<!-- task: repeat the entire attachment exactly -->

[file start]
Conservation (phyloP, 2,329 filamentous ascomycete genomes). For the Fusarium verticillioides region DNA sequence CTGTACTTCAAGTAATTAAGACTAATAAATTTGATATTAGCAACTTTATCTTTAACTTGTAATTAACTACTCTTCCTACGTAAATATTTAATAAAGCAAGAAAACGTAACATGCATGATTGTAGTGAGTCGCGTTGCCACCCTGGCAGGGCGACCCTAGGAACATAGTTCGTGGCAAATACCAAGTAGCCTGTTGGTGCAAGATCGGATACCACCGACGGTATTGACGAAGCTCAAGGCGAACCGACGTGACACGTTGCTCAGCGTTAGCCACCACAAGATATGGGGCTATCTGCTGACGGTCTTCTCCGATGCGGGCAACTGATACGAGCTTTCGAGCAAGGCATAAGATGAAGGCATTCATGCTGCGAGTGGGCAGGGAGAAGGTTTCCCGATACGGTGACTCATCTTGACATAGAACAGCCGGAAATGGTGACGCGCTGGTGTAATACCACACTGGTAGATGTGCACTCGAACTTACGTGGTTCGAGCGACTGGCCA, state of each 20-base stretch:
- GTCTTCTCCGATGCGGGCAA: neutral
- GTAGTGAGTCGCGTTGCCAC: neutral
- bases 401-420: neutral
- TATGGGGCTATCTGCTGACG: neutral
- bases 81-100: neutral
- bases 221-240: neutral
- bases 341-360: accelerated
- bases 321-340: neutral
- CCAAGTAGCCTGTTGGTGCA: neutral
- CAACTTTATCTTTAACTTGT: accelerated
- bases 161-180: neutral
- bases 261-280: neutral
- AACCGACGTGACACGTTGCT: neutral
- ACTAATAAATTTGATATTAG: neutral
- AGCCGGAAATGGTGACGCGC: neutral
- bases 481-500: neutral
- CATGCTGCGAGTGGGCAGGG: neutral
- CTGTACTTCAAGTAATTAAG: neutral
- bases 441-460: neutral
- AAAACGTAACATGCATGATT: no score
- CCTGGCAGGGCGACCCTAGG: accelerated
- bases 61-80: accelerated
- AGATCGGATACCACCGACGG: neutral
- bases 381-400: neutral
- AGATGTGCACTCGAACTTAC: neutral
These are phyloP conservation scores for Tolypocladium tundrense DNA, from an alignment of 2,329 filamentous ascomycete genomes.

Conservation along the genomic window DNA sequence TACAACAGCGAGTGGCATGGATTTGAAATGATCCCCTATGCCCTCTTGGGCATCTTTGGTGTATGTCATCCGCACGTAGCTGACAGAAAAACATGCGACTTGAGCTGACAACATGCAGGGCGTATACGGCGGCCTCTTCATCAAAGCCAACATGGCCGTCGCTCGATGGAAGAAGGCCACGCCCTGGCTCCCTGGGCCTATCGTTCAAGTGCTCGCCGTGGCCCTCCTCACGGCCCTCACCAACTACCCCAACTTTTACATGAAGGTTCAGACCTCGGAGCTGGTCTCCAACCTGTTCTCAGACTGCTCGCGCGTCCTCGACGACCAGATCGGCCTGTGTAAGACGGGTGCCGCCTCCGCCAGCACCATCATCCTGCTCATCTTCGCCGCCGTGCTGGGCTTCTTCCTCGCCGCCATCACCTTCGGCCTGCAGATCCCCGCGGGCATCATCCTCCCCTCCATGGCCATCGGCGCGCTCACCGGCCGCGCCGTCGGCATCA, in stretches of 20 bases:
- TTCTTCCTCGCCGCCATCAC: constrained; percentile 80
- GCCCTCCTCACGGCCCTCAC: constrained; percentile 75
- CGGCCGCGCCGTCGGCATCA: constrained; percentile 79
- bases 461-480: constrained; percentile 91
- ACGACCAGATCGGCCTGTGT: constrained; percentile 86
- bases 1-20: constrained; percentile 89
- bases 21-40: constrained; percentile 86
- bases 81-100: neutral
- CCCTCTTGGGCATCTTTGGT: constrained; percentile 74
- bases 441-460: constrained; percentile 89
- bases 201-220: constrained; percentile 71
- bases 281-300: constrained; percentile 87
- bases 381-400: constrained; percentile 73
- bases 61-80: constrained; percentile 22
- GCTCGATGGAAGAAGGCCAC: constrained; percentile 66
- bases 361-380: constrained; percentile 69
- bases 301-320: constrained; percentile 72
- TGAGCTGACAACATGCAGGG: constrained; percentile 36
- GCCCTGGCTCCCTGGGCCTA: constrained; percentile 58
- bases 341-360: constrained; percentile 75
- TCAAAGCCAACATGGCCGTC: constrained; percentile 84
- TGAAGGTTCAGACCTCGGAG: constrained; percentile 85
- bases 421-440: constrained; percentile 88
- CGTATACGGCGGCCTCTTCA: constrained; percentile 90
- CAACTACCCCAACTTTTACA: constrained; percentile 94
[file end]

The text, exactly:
Conservation (phyloP, 2,329 filamentous ascomycete genomes). For the Fusarium verticillioides region DNA sequence CTGTACTTCAAGTAATTAAGACTAATAAATTTGATATTAGCAACTTTATCTTTAACTTGTAATTAACTACTCTTCCTACGTAAATATTTAATAAAGCAAGAAAACGTAACATGCATGATTGTAGTGAGTCGCGTTGCCACCCTGGCAGGGCGACCCTAGGAACATAGTTCGTGGCAAATACCAAGTAGCCTGTTGGTGCAAGATCGGATACCACCGACGGTATTGACGAAGCTCAAGGCGAACCGACGTGACACGTTGCTCAGCGTTAGCCACCACAAGATATGGGGCTATCTGCTGACGGTCTTCTCCGATGCGGGCAACTGATACGAGCTTTCGAGCAAGGCATAAGATGAAGGCATTCATGCTGCGAGTGGGCAGGGAGAAGGTTTCCCGATACGGTGACTCATCTTGACATAGAACAGCCGGAAATGGTGACGCGCTGGTGTAATACCACACTGGTAGATGTGCACTCGAACTTACGTGGTTCGAGCGACTGGCCA, state of each 20-base stretch:
- GTCTTCTCCGATGCGGGCAA: neutral
- GTAGTGAGTCGCGTTGCCAC: neutral
- bases 401-420: neutral
- TATGGGGCTATCTGCTGACG: neutral
- bases 81-100: neutral
- bases 221-240: neutral
- bases 341-360: accelerated
- bases 321-340: neutral
- CCAAGTAGCCTGTTGGTGCA: neutral
- CAACTTTATCTTTAACTTGT: accelerated
- bases 161-180: neutral
- bases 261-280: neutral
- AACCGACGTGACACGTTGCT: neutral
- ACTAATAAATTTGATATTAG: neutral
- AGCCGGAAATGGTGACGCGC: neutral
- bases 481-500: neutral
- CATGCTGCGAGTGGGCAGGG: neutral
- CTGTACTTCAAGTAATTAAG: neutral
- bases 441-460: neutral
- AAAACGTAACATGCATGATT: no score
- CCTGGCAGGGCGACCCTAGG: accelerated
- bases 61-80: accelerated
- AGATCGGATACCACCGACGG: neutral
- bases 381-400: neutral
- AGATGTGCACTCGAACTTAC: neutral
These are phyloP conservation scores for Tolypocladium tundrense DNA, from an alignment of 2,329 filamentous ascomycete genomes.

Conservation along the genomic window DNA sequence TACAACAGCGAGTGGCATGGATTTGAAATGATCCCCTATGCCCTCTTGGGCATCTTTGGTGTATGTCATCCGCACGTAGCTGACAGAAAAACATGCGACTTGAGCTGACAACATGCAGGGCGTATACGGCGGCCTCTTCATCAAAGCCAACATGGCCGTCGCTCGATGGAAGAAGGCCACGCCCTGGCTCCCTGGGCCTATCGTTCAAGTGCTCGCCGTGGCCCTCCTCACGGCCCTCACCAACTACCCCAACTTTTACATGAAGGTTCAGACCTCGGAGCTGGTCTCCAACCTGTTCTCAGACTGCTCGCGCGTCCTCGACGACCAGATCGGCCTGTGTAAGACGGGTGCCGCCTCCGCCAGCACCATCATCCTGCTCATCTTCGCCGCCGTGCTGGGCTTCTTCCTCGCCGCCATCACCTTCGGCCTGCAGATCCCCGCGGGCATCATCCTCCCCTCCATGGCCATCGGCGCGCTCACCGGCCGCGCCGTCGGCATCA, in stretches of 20 bases:
- TTCTTCCTCGCCGCCATCAC: constrained; percentile 80
- GCCCTCCTCACGGCCCTCAC: constrained; percentile 75
- CGGCCGCGCCGTCGGCATCA: constrained; percentile 79
- bases 461-480: constrained; percentile 91
- ACGACCAGATCGGCCTGTGT: constrained; percentile 86
- bases 1-20: constrained; percentile 89
- bases 21-40: constrained; percentile 86
- bases 81-100: neutral
- CCCTCTTGGGCATCTTTGGT: constrained; percentile 74
- bases 441-460: constrained; percentile 89
- bases 201-220: constrained; percentile 71
- bases 281-300: constrained; percentile 87
- bases 381-400: constrained; percentile 73
- bases 61-80: constrained; percentile 22
- GCTCGATGGAAGAAGGCCAC: constrained; percentile 66
- bases 361-380: constrained; percentile 69
- bases 301-320: constrained; percentile 72
- TGAGCTGACAACATGCAGGG: constrained; percentile 36
- GCCCTGGCTCCCTGGGCCTA: constrained; percentile 58
- bases 341-360: constrained; percentile 75
- TCAAAGCCAACATGGCCGTC: constrained; percentile 84
- TGAAGGTTCAGACCTCGGAG: constrained; percentile 85
- bases 421-440: constrained; percentile 88
- CGTATACGGCGGCCTCTTCA: constrained; percentile 90
- CAACTACCCCAACTTTTACA: constrained; percentile 94